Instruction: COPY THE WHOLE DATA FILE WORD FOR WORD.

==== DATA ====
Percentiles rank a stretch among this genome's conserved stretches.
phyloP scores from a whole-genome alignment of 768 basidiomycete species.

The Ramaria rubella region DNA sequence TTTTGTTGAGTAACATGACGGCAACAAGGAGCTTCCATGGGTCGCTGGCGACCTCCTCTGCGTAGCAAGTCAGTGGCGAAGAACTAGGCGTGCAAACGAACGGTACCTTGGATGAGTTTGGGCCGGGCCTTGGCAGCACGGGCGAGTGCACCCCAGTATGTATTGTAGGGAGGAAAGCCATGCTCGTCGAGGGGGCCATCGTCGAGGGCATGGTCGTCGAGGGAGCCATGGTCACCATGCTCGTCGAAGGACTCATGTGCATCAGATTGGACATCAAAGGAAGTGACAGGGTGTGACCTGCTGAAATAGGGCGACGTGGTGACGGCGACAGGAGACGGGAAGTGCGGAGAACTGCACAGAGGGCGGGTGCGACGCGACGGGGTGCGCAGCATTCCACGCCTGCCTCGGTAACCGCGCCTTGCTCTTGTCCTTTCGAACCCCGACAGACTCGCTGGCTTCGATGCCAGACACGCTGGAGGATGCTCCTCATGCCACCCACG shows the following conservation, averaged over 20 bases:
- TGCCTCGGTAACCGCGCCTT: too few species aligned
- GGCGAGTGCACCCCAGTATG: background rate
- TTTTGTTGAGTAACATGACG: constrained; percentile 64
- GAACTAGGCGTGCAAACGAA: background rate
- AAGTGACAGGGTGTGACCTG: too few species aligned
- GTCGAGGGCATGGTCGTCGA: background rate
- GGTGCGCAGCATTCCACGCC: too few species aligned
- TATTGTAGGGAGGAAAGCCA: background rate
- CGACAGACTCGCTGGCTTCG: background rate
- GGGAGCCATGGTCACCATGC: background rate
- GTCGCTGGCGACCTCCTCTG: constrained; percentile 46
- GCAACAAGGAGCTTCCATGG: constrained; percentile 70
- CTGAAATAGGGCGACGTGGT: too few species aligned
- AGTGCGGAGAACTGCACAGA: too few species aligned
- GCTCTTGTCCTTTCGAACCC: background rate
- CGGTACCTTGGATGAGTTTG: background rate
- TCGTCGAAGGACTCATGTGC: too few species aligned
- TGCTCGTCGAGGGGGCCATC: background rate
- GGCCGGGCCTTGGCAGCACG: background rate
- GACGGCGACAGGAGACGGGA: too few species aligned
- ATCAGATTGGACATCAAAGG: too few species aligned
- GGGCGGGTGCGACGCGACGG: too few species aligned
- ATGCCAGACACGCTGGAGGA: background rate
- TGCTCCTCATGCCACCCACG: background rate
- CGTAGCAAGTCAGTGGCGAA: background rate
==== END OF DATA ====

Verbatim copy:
Percentiles rank a stretch among this genome's conserved stretches.
phyloP scores from a whole-genome alignment of 768 basidiomycete species.

The Ramaria rubella region DNA sequence TTTTGTTGAGTAACATGACGGCAACAAGGAGCTTCCATGGGTCGCTGGCGACCTCCTCTGCGTAGCAAGTCAGTGGCGAAGAACTAGGCGTGCAAACGAACGGTACCTTGGATGAGTTTGGGCCGGGCCTTGGCAGCACGGGCGAGTGCACCCCAGTATGTATTGTAGGGAGGAAAGCCATGCTCGTCGAGGGGGCCATCGTCGAGGGCATGGTCGTCGAGGGAGCCATGGTCACCATGCTCGTCGAAGGACTCATGTGCATCAGATTGGACATCAAAGGAAGTGACAGGGTGTGACCTGCTGAAATAGGGCGACGTGGTGACGGCGACAGGAGACGGGAAGTGCGGAGAACTGCACAGAGGGCGGGTGCGACGCGACGGGGTGCGCAGCATTCCACGCCTGCCTCGGTAACCGCGCCTTGCTCTTGTCCTTTCGAACCCCGACAGACTCGCTGGCTTCGATGCCAGACACGCTGGAGGATGCTCCTCATGCCACCCACG shows the following conservation, averaged over 20 bases:
- TGCCTCGGTAACCGCGCCTT: too few species aligned
- GGCGAGTGCACCCCAGTATG: background rate
- TTTTGTTGAGTAACATGACG: constrained; percentile 64
- GAACTAGGCGTGCAAACGAA: background rate
- AAGTGACAGGGTGTGACCTG: too few species aligned
- GTCGAGGGCATGGTCGTCGA: background rate
- GGTGCGCAGCATTCCACGCC: too few species aligned
- TATTGTAGGGAGGAAAGCCA: background rate
- CGACAGACTCGCTGGCTTCG: background rate
- GGGAGCCATGGTCACCATGC: background rate
- GTCGCTGGCGACCTCCTCTG: constrained; percentile 46
- GCAACAAGGAGCTTCCATGG: constrained; percentile 70
- CTGAAATAGGGCGACGTGGT: too few species aligned
- AGTGCGGAGAACTGCACAGA: too few species aligned
- GCTCTTGTCCTTTCGAACCC: background rate
- CGGTACCTTGGATGAGTTTG: background rate
- TCGTCGAAGGACTCATGTGC: too few species aligned
- TGCTCGTCGAGGGGGCCATC: background rate
- GGCCGGGCCTTGGCAGCACG: background rate
- GACGGCGACAGGAGACGGGA: too few species aligned
- ATCAGATTGGACATCAAAGG: too few species aligned
- GGGCGGGTGCGACGCGACGG: too few species aligned
- ATGCCAGACACGCTGGAGGA: background rate
- TGCTCCTCATGCCACCCACG: background rate
- CGTAGCAAGTCAGTGGCGAA: background rate